Boater Education Courses Target Invasive Species
One way that invasive aquatic species like the zebra mussel can spread across Texas waterways is via boats that aren't cleaned. New legislation requires boater education courses to address the importance of cleaning boats. This story is part of our monthlong 31 Days, 31 Ways series.
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DENTON — Every two months, Christopher Churchill, a U.S. Geological Survey biologist, scuba dives in Ray Roberts Lake, northwest of Dallas, to monitor the growth rates of zebra mussels, which have wreaked havoc on several Texas lakes and rivers.
“A year ago, it was hard to find just one zebra mussel,” Churchill said. “They’re everywhere now.”
Churchill’s assignment follows the 2009 discovery of the non-native zebra mussels in North Texas’ Lake Texoma. That year, the area lost 28 percent of its water supply when local water officials halted pumping water from the lake for fear of spreading the mussels through a pipeline that pumped water to a second reservoir, which is connected to a water treatment facility.
Officials embarked on a $300 million project to build infrastructure that would pump the water from the infested reservoir directly to the treatment facility, eliminating the possibility of infecting the second reservoir.
One way zebra mussels are introduced to new waterways is via boats that are not cleaned properly. Legislation passed this spring aims to increase awareness among Texas boaters about how to prevent the spread of the mussels and other invasive species.
To be certified to use their boats in Texas, individuals must take a Texas Parks and Wildlife Department boating education course. The department certifies about 12,000 individuals a year. The new legislation adds test questions on preventing the spread of invasive species to existing courses.
“If we can educate boaters, fisherman and those out with water craft then they can be our real front line defense against the spread and introduction of invasive species into new water bodies,” said Ross Melinchuk, deputy executive director of natural resources for the department. In addition to the courses, officials hope signs along lakes and reminders painted on boat docks will help decrease the spread of invasive species through boats.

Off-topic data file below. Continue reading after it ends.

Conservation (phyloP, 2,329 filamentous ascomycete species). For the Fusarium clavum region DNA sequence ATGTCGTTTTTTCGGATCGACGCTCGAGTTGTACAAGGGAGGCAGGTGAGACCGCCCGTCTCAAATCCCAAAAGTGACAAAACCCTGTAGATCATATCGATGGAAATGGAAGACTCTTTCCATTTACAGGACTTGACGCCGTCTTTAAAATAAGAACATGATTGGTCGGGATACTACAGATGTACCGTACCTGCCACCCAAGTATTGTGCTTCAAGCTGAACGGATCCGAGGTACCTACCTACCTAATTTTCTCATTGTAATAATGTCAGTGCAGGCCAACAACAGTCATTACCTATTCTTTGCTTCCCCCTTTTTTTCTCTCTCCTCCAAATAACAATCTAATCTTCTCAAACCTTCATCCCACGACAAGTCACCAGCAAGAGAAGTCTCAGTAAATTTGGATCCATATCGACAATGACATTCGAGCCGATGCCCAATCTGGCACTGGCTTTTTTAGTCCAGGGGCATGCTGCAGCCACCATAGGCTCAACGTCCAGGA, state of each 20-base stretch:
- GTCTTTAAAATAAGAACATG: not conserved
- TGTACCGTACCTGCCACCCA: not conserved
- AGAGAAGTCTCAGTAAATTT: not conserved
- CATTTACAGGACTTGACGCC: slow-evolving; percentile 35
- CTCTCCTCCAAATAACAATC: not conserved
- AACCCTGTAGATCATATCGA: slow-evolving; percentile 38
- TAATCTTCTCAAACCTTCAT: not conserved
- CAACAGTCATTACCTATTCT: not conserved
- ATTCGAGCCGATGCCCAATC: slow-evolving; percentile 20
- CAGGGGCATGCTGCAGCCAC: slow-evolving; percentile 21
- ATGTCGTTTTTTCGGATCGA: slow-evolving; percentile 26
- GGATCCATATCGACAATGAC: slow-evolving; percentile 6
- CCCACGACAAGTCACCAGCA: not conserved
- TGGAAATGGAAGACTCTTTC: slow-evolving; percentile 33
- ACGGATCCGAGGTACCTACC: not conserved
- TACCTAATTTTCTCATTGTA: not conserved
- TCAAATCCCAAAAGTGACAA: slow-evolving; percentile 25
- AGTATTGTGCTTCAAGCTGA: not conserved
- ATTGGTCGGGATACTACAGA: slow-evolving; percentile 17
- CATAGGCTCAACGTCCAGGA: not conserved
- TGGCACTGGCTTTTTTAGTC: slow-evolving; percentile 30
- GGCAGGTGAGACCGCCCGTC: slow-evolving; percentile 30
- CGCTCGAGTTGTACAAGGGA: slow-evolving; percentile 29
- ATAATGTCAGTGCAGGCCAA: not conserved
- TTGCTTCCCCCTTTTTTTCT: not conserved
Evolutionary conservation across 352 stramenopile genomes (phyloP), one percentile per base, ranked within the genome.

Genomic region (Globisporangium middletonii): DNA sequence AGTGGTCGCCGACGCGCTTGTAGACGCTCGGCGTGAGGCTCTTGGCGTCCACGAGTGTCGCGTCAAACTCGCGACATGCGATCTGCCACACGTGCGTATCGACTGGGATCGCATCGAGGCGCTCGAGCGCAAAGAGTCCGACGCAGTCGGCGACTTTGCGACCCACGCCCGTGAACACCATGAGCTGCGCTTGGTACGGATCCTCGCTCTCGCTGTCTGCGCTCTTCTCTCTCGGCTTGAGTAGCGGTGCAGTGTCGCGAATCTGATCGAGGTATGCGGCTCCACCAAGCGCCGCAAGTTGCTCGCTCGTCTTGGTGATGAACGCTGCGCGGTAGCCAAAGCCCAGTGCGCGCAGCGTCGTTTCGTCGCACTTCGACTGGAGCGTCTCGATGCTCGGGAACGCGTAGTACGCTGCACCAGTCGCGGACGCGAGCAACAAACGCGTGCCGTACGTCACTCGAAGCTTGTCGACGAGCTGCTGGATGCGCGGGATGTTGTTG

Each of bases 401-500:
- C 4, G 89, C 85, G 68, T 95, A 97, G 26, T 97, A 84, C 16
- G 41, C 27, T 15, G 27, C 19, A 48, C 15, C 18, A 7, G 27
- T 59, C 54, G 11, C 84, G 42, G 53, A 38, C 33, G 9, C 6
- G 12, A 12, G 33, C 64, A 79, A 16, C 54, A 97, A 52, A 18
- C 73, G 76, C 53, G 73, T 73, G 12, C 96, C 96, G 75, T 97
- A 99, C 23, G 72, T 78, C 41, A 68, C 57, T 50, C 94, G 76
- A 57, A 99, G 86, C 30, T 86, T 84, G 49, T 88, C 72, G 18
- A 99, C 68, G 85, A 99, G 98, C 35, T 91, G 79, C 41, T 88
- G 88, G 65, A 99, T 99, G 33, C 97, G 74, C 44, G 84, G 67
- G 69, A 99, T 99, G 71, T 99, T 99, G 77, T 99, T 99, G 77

Tim Spice, boater education coordinator for the department, said online course providers, which provide boater certification for nearly 75 percent of individuals, were required to change the algorithm of their course so invasive species questions would be included in the test that individuals are required to pass at the end of the course.
The department is expected to spend $1.5 million in each of the next two years treating infested waters and increasing awareness of invasive species with aid coming from state financing and federal grants.
Texas is fronting battles with several aquatic invasive species — both animals and plants — throughout the state but there’s not enough funding to treat all infestation in the state, Melinchuk said.
Other invasive species include the giant river cane, which is spreading along the Rio Grande. Giant salvinia, a form of aquatic weeds, lines Caddo Lake in East Texas.
The fear surrounding the zebra mussel settlement in Ray Roberts Lake and invasive species infestations in other water bodies doesn’t end with the current issues.
Officials at the Trinity River Authority, which oversees water bodies like Ray Roberts Lake within the Trinity River Basin, worry that the zebra mussels could travel down the Trinity River Basin, which supplies water for half of the state’s population, into Lake Livingston near Houston.
Glenn Clingenpeel, senior manager of planning and environmental management for the Trinity River Authority, says that despite expanded education efforts, the spread of invasive species like zebra mussels is inevitable.
“Boater education is a good thing that can go a long way, but in terms of believing we can put some control measure in place that would keep them away I’m not optimistic,” Clingenpeel said.
More about Invasive Species in Texas
Invasive species — non-native plants and animals — are blamed for causing economic and environmental damage to the ecosystems they take over in Texas waterways. Several factors have led to the spread of such species in parts of the state: a lack of resources to treat infested areas, the species' rapid reproduction rates and some species' ability to cling onto boats that aren't cleaned properly. Here's a look at examples of some of those invasive species:
Native of Russia
Found in North Texas waterways, including Lake Texoma and Ray Roberts Lake.
The zebra mussel is a small, freshwater mussel with a striped pattern on its shell. The mussel reproduces quickly and attaches to smooth surfaces, including boats and pipelines. The zebra mussel competes with native mussels for food and can reduce beneficial green algae in water, increasing the amount of sunlight penetration leading to increased water temperature.
Native to Brazil
Found in East Texas lakes, including Caddo Lake
Giant salvinia is an aquatic fern that grows in chains and floats on surface water with thread-like leaves that hang underwater. Populations are known to double in as little as two weeks, outgrowing native plants. Giant salvinia grows into dense mats in the water that affect oxygen levels and block pipes and irrigation systems.
Native to eastern Asia
Found along the banks of the Rio Grande, from Del Rio to Zapata
Giant river cane is a tall, bamboo-like cane that reproduces rapidly, creating dense green cane stands up to 20 feet high along the banks of a river. The stems and leaves can contain harmful chemicals that deter predators. The cane reduces water flow and increases sediment deposits.
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